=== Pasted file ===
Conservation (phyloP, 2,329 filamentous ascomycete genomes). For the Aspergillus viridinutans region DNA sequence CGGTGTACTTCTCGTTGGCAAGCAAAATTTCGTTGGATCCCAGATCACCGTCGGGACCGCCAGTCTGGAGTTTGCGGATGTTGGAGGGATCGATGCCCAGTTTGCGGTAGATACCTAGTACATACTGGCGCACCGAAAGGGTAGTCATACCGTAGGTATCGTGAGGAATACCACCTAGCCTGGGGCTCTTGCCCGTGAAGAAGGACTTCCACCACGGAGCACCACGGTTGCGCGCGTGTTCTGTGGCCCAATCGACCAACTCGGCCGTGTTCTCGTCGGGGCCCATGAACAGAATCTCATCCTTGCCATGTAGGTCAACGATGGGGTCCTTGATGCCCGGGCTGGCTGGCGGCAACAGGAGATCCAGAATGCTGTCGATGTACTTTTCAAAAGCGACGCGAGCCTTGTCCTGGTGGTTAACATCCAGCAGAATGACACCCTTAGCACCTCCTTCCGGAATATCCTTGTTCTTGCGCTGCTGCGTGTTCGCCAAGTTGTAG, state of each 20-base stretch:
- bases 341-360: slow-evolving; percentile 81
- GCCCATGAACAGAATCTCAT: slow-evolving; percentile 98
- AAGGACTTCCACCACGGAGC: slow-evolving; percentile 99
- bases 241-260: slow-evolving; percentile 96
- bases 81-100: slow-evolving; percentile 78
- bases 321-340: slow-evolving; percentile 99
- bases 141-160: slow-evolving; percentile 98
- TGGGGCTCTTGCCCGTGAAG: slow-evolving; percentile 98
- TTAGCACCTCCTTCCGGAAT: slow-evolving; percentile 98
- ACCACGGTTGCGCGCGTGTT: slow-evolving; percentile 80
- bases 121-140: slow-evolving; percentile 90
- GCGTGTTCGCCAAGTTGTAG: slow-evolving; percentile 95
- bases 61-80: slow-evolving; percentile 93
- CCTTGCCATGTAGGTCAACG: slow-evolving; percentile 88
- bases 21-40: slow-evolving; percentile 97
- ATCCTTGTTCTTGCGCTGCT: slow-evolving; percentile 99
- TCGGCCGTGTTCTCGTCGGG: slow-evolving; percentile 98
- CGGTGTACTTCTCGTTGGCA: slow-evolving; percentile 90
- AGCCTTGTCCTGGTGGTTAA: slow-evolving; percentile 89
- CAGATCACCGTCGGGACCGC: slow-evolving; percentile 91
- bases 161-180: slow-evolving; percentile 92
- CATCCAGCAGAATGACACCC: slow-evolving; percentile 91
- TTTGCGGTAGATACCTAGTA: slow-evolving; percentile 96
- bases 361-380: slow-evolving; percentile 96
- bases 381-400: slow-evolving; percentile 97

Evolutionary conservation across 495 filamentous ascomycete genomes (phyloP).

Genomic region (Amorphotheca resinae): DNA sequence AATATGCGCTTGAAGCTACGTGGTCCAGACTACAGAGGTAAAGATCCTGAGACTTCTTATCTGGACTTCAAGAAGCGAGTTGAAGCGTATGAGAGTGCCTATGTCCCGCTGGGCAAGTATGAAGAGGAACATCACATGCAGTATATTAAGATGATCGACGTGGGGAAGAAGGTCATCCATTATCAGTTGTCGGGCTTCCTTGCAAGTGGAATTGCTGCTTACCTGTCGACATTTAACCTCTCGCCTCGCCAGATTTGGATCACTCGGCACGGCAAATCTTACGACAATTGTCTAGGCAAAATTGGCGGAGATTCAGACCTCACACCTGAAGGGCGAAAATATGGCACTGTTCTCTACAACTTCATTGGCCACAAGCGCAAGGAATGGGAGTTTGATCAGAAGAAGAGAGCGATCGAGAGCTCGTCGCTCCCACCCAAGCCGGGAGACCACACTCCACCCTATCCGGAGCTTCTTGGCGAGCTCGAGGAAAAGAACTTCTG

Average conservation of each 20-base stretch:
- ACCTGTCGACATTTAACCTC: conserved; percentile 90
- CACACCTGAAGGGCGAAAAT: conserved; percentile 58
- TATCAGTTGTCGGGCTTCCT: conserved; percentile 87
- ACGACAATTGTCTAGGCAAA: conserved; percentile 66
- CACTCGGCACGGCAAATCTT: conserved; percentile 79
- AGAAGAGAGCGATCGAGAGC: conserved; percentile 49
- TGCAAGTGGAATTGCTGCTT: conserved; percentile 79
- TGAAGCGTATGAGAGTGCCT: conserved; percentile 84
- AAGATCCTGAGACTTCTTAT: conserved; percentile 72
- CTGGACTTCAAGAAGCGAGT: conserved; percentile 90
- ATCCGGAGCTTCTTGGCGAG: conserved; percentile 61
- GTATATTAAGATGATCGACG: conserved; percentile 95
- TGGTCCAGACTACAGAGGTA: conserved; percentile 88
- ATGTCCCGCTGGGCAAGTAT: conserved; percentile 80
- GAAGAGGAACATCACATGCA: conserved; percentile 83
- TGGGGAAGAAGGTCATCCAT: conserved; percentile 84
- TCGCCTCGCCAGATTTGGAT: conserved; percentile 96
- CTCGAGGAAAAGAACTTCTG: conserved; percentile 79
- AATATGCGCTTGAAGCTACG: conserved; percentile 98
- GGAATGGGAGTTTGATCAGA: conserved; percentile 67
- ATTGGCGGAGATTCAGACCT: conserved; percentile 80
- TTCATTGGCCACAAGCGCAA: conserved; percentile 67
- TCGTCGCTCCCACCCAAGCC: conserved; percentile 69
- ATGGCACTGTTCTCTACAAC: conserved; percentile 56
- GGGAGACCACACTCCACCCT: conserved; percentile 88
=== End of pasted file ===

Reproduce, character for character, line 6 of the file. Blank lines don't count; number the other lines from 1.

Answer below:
- bases 81-100: slow-evolving; percentile 78